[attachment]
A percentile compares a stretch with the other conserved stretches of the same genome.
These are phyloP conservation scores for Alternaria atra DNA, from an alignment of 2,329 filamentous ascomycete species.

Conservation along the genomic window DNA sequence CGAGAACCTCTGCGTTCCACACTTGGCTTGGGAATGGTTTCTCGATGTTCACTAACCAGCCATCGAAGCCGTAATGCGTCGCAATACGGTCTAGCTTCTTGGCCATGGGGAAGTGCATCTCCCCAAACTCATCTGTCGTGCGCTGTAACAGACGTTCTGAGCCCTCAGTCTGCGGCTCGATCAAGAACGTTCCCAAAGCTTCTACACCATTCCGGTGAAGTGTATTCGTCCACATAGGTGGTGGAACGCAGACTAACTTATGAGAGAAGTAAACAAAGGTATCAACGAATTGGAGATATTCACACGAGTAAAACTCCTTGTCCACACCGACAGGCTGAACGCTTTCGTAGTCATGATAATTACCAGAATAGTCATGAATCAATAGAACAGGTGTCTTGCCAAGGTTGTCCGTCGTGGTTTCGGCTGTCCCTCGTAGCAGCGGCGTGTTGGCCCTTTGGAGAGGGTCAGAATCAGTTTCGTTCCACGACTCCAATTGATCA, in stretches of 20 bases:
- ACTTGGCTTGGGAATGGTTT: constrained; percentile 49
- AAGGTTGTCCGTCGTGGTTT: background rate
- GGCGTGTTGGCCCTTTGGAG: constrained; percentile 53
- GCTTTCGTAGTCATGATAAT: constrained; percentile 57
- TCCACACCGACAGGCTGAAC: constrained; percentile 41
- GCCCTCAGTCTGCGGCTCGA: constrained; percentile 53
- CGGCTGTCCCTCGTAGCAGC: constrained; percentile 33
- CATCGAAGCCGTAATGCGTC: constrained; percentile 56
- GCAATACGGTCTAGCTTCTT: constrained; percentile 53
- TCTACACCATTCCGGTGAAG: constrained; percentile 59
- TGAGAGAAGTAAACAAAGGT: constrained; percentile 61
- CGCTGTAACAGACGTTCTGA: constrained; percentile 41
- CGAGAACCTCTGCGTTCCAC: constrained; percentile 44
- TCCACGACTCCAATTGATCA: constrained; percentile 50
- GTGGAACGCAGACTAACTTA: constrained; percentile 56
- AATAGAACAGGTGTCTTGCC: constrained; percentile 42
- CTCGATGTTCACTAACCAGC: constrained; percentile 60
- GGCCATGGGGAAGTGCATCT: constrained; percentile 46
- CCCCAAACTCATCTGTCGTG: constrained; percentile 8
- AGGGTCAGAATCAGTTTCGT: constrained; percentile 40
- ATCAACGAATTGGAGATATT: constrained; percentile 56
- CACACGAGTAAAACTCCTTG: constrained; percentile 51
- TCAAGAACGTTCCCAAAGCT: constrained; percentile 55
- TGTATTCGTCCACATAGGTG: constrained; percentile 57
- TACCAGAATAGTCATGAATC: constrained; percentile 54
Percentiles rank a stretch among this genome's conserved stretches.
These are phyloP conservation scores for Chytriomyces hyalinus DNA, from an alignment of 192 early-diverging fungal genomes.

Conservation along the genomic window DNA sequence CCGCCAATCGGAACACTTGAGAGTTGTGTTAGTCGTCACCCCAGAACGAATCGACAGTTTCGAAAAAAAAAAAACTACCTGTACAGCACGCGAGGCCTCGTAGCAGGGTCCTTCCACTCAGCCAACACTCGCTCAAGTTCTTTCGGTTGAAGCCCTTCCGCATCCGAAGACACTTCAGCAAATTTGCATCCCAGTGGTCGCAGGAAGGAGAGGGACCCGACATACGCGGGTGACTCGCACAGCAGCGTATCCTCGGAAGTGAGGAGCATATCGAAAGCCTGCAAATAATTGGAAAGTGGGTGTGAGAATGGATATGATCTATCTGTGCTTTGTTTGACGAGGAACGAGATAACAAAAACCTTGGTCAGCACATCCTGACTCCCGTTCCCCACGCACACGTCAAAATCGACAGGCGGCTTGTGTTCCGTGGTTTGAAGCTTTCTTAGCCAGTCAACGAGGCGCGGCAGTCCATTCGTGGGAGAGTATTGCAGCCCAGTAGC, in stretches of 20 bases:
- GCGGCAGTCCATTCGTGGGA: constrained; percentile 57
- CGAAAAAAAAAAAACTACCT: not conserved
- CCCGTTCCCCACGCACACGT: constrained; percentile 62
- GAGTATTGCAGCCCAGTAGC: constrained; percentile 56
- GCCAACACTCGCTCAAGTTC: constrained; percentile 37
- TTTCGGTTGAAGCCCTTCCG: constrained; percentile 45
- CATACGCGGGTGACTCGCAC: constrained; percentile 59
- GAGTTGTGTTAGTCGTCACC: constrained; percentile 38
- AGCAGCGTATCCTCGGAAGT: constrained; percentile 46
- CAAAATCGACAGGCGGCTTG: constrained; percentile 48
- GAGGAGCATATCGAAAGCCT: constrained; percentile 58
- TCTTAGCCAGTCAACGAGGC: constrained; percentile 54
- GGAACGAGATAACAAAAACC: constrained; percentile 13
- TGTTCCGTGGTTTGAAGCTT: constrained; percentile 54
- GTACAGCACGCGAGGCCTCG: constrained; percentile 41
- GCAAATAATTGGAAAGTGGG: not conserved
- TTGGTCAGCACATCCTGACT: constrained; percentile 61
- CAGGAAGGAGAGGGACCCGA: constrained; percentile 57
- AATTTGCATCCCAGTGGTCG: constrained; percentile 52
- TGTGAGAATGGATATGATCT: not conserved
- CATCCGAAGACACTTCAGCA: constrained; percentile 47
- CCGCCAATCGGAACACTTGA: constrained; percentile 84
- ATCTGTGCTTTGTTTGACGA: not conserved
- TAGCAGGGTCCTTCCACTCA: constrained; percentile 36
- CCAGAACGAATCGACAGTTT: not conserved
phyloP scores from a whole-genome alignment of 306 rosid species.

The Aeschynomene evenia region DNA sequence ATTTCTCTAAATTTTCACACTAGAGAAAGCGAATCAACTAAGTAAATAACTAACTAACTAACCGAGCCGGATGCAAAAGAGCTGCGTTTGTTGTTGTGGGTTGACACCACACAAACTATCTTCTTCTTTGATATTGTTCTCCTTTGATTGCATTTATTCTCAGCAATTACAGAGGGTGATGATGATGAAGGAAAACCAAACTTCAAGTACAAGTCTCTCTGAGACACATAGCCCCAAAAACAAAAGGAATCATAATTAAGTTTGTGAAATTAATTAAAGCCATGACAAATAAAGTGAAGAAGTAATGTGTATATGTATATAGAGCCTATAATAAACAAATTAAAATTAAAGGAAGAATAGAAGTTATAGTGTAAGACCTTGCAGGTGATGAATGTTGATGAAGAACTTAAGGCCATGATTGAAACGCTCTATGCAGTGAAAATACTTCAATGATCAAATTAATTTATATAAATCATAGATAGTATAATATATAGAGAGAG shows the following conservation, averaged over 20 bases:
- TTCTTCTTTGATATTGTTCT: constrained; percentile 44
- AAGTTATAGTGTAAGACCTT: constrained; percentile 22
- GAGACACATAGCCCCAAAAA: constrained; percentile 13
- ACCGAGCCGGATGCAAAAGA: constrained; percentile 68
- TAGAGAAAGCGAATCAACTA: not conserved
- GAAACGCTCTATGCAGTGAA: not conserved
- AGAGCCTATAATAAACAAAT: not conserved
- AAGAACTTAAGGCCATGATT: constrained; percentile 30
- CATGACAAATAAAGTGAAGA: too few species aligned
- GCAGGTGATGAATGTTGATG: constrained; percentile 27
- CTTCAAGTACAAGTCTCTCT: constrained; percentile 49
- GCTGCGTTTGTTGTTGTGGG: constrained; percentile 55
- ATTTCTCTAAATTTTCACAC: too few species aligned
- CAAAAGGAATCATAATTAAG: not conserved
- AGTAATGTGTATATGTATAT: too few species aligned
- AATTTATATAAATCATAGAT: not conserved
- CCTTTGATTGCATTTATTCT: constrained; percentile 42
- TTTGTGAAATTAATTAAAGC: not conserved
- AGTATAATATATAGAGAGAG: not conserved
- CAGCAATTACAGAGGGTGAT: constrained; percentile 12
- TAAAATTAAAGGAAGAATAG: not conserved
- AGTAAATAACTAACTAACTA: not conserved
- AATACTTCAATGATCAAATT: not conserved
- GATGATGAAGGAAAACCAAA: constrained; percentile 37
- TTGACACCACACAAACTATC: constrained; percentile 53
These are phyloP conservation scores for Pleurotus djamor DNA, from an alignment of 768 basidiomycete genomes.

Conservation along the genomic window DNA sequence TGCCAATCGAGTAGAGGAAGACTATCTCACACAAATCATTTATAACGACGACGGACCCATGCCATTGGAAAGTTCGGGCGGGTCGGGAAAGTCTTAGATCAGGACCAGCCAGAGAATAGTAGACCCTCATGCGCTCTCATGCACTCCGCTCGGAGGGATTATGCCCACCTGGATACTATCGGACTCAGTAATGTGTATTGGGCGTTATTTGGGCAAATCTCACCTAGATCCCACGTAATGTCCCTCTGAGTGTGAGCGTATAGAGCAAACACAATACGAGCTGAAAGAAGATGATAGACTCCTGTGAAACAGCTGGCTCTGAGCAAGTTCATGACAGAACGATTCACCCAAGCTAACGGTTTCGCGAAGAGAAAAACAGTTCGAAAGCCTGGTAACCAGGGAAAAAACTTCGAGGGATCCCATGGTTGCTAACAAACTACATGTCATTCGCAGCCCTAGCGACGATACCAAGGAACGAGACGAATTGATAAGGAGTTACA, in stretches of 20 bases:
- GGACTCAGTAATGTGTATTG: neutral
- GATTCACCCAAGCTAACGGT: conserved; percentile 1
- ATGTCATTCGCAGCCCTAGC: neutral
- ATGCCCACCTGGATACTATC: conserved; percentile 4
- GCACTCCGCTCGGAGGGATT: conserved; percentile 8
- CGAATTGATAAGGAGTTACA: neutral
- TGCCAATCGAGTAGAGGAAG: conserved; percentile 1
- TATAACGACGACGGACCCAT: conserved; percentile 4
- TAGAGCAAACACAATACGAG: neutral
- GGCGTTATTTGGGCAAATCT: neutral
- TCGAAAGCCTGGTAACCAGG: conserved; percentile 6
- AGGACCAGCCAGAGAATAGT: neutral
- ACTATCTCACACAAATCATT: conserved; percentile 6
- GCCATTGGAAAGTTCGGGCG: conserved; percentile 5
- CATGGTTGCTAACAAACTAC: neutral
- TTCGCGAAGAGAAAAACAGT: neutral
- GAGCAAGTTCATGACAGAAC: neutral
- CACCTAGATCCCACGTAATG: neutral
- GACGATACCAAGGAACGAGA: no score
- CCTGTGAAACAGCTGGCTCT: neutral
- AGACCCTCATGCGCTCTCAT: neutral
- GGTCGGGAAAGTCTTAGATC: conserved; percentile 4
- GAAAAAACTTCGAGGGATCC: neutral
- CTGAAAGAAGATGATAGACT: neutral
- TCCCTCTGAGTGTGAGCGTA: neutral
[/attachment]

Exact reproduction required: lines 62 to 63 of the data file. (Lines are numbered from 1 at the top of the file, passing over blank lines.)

- ACCGAGCCGGATGCAAAAGA: constrained; percentile 68
- TAGAGAAAGCGAATCAACTA: not conserved